When we met Evan Woollen, 8, he was enjoying a peanut butter sandwich. When he was a baby, his mother Kerry thought that would never happen.
"He was borderline allergic to peanuts, which I personally think would have developed into a peanut allergy," said Kerry Woolen.
At 10 months, Evan was enrolled in a study challenging the idea that peanuts should be avoided in the first year of life.
"I had quite little bits of peanuts," Evan told us. "I had this peanut snack which I had about three times a week."
Researchers followed 640 British babies 4 months to 11 months old who were considered at high risk of developing peanut allergies because they had eczema or an egg allergy. One group avoided peanuts; the other - that included Evan - ate a small amount of peanut protein every week. After five years the kids eating peanuts had 81 percent fewer peanut allergies than the group that didn't eat them.
"I think this should change clinical practice," said Dr. Hugh Sampson.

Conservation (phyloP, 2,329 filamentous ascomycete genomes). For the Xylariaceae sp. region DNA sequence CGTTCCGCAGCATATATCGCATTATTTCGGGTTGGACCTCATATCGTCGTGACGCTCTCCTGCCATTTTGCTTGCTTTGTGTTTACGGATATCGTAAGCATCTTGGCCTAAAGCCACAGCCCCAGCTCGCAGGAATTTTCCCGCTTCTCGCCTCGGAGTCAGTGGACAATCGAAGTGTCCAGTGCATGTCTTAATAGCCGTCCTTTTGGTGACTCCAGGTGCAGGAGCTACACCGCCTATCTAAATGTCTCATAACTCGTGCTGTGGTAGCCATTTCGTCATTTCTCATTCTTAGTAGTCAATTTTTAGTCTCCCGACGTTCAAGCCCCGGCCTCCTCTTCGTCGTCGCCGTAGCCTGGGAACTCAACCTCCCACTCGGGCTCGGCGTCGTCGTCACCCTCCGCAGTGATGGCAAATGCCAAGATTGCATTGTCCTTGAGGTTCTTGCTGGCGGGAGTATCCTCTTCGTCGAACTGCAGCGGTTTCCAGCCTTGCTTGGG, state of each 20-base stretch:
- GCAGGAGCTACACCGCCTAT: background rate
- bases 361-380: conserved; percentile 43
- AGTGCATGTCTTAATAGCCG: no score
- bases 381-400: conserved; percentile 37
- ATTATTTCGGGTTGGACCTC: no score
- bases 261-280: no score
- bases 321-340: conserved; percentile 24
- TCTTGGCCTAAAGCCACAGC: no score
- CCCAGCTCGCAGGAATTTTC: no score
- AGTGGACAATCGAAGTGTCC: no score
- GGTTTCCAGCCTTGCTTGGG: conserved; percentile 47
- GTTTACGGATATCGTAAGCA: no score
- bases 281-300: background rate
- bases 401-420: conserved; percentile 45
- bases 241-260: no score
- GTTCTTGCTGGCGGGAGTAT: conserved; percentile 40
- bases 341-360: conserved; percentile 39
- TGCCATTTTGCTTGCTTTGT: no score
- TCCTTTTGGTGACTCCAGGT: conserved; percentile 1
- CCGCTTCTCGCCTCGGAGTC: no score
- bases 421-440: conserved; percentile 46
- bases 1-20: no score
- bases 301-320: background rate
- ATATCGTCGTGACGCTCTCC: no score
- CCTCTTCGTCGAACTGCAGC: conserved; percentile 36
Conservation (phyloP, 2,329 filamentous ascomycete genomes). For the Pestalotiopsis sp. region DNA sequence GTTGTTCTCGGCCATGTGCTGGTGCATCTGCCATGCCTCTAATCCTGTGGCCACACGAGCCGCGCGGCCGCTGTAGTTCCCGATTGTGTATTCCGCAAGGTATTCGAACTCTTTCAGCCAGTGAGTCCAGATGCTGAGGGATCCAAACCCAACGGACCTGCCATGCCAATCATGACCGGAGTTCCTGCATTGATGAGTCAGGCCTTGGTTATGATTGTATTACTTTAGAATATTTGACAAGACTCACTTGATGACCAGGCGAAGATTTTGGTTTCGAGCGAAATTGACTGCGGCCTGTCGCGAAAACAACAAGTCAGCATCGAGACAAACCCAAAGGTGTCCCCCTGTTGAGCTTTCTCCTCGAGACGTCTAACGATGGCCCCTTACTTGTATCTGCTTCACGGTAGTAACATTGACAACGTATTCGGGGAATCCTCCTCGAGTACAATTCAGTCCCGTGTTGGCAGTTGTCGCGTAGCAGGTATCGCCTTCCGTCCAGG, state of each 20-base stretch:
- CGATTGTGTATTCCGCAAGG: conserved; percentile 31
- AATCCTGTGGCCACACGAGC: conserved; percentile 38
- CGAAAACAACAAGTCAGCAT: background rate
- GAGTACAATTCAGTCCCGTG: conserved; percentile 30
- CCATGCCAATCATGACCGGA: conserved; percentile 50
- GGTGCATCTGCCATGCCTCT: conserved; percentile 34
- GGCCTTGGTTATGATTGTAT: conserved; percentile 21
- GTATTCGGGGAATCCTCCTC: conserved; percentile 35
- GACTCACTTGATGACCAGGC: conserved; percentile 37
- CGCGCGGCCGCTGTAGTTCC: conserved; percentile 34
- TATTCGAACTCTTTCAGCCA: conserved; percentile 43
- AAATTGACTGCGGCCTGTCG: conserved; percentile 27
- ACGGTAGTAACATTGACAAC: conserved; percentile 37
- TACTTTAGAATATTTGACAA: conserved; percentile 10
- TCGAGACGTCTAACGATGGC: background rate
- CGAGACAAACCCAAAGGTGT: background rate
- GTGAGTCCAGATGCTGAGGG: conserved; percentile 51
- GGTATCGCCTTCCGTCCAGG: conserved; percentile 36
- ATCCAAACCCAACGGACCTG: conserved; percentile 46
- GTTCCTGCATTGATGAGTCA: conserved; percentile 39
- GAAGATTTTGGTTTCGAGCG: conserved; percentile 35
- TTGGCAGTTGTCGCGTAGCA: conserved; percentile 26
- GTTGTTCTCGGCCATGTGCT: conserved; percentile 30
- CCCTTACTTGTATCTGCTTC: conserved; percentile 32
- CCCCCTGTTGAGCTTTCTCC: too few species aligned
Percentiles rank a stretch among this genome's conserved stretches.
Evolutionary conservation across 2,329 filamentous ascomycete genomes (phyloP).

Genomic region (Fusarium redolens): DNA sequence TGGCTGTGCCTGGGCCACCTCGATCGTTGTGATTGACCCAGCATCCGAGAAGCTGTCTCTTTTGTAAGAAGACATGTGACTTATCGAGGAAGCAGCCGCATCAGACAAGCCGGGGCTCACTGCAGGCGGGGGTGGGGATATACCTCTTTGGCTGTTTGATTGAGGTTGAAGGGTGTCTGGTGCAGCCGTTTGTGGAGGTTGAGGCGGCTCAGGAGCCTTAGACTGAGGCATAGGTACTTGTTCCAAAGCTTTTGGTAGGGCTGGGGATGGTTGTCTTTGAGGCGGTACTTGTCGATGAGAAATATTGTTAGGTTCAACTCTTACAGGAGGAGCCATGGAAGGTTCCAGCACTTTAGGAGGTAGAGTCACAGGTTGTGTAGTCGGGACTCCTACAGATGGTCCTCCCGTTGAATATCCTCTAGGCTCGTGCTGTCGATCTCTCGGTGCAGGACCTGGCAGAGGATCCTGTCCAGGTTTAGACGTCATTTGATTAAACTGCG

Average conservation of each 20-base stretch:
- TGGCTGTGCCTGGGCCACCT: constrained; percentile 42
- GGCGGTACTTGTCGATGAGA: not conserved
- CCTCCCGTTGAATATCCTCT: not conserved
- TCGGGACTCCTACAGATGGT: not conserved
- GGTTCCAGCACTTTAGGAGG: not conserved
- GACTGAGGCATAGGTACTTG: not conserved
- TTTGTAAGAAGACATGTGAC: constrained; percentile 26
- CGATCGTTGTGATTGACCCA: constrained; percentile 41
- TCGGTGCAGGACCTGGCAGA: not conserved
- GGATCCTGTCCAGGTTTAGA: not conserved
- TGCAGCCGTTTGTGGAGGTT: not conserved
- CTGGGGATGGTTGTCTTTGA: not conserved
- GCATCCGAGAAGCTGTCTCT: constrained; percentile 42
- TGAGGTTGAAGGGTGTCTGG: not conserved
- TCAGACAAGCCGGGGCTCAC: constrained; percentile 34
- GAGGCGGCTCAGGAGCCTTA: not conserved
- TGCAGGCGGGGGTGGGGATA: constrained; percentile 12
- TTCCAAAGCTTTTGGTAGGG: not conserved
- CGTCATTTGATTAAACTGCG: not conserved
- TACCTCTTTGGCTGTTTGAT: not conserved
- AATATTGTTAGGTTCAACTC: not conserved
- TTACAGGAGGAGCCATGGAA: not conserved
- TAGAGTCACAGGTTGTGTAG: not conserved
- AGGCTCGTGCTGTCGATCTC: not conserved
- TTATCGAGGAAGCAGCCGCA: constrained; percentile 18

Sampson is an expert on pediatric allergies but was not involved in the trial.
"I would encourage people with babies between 4 and 8 months of age to come in and get evaluated and get started on peanut protein if you are at high risk," said Dr. Sampson.
Today, Evan has no signs of peanut allergy.
"My favorite food is peanut butter which does have a lot of nuts in it," Evan said.
Researchers excluded children who were highly allergic to peanuts when given special skin testing. So any strategy to give peanuts to children should include input from a healthcare provider.